A-Rod conspicuous by his absence

Usually, we talk about what Alex Rodriguez does. On Tuesday, we were baffled by what he didn’t do.

Appear in the All-Star Game.

Fifty-eight names in the official boxscore. No sign of the most famous player in the major leagues.

“He didn’t play, right?” David Ortiz asked, making sure that he understood a question after the American League’s first All-Star Game defeat since 1996. “Yeah, I’m surprised now.”

He wasn’t alone.

A-Rod’s conspicuous absence wasn’t the biggest reason for the AL’s 3-1 defeat. There was the choppy relief work by Phil Hughes and Matt Thornton. There was Big Papi’s ninth-inning blunder on the bases. There were the early evening shadows that provided additional cover for the National League’s power arms.

Really, though. We’re talking about Alex Rodriguez here. He is the best-known and highest-paid player in baseball, even if he’s no longer the most talented.

But he was the only AL position player left on the bench when the night was done. Apparently, there was no moment for A-Rod anywhere in a three-hour game – not even a token midgame pinch-hit appearance.

May we ask why? Was there a specific reason?

“No,” AL manager Joe Girardi told reporters afterward. “We were talking about pinch-running him in a situation. We also had a little issue with (Adrian) Beltre – we were concerned about his hamstring. So if we (got) the tying run on, Al was going to pinch-run.”

Didn’t happen.

And if A-Rod was, in fact, nursing some unspoken injury, then why not take him off the active roster and let Michael Young play? Young had been in limbo for the previous 48 hours, because of the possibility that Beltre would be sidelined by his injury.

You wonder if Girardi and Rodriguez will laugh this off on Friday, when they reconvene in The Bronx. Otherwise, the Yankees will have a silly sideshow on their hands during a weekend better spent remembering George Steinbrenner and trying to preserve their narrow lead in the American League East.

I always thought All-Star managers wanted to get every player into the game – especially their own. That was the motivation behind the rule change that allows one designated player to reenter if the bench is empty when someone is injured.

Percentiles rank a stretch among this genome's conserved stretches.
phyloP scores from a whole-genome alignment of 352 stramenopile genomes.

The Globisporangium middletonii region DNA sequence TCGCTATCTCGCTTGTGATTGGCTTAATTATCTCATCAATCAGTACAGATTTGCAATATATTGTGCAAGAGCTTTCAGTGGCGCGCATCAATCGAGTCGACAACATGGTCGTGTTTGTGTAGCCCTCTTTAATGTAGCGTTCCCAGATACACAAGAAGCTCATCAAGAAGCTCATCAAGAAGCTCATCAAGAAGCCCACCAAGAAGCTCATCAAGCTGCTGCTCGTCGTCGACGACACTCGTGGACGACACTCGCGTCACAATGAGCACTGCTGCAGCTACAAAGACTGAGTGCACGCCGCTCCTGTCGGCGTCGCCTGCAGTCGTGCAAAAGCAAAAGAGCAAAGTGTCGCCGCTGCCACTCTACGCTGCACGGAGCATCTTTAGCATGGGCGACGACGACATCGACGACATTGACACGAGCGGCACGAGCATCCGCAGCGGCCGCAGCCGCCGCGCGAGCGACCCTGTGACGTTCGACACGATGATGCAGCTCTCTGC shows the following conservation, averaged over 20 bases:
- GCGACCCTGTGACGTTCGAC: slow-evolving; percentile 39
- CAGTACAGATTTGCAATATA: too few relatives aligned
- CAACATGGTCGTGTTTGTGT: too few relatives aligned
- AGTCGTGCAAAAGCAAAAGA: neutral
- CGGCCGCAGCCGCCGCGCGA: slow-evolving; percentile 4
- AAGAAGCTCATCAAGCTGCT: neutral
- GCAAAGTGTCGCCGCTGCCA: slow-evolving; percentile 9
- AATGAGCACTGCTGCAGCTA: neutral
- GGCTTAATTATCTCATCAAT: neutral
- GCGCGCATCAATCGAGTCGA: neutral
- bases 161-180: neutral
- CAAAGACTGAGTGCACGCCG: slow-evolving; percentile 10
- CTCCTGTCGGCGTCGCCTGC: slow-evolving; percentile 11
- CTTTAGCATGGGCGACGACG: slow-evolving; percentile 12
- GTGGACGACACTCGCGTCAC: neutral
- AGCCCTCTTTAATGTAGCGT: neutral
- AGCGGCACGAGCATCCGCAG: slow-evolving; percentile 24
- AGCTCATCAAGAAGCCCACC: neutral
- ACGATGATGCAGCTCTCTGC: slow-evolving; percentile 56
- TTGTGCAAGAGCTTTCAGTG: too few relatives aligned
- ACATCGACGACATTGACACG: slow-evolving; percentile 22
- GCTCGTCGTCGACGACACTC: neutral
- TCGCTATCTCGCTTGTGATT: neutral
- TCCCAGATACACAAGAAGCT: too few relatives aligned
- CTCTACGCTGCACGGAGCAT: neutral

Baltimore’s Ty Wigginton was that man for the American League. He had already appeared and was ready to return if needed.

So, why not use A-Rod as a pinch runner right away in the ninth?

The plodding Ortiz stroked a leadoff single to right. The moment was ripe to put a little more speed on the bases, even if Big Papi didn’t represent the tying run.

Besides, Girardi said later that A-Rod “probably” would have replaced Ortiz as the designated hitter in extra innings. So make the move a little earlier and be sure that Your Guy gets into the game.

The non-move hurt the AL almost immediately. With one out, John Buck lofted a fly-ball single into right field. The AL was about to put the tying run on base. But right fielder Marlon Byrd scooped up the ball and hosed Big Papi at second.

No one will confuse A-Rod with Carl Crawford, but he’s definitely faster than Ortiz. He would have arrived safely at second. The inning, and perhaps the game, would have taken on a different hue.

Instead, Rodriguez could be found in the dugout, limbering up, preparing to be the hero … and not getting the nod from his manager.

The guy in the other dugout didn’t get it, either.

“I definitely was looking for him,” NL manager Charlie Manuel said. “He’s one of the better hitters in the game, if not the best. That was going through my mind.”

Poor A-Rod. He didn’t even leave with a good reason why.

“We had a couple situations where we could have gone in, eighth or ninth inning,” said Rodriguez, engulfed by a media huddle after a game that he technically had absolutely nothing to do with. “I felt good. I was loose. I was ready to go. I sat there for about three hours.

“You know, Beltre had some good chances. So did (Evan) Longoria. … I was ready to go. It was just up to him (Girardi) on what situation to put me in.”


“No, no, no,” A-Rod replied. “It’s not my first.”

He’s right. This was his 13th All-Star appearance. Rodriguez wasn’t crestfallen over it. But he did wear an amused look throughout his postgame interview.

Actually, A-Rod should get high marks for his performance during the All-Bench Game. He was a good sport during pregame introductions, when his big boos were an immediate contrast to the wild cheers for hometown favorite Torii Hunter.

“Placed perfectly,” A-Rod said, smiling. “The Angels, the Angels, and then me. I tried to get a little of Torii Hunter’s credit, but I couldn’t sneak that in.”

Maybe that should have been a hint that this wasn’t going to be Rodriguez’s night. Just the day before, he told the New York Post, “I would love to be the hero late.” But for the first time in 14 years, the AL didn’t have an All-Star hero. And A-Rod didn’t get the chance to be one.

A little odd, don’t you think?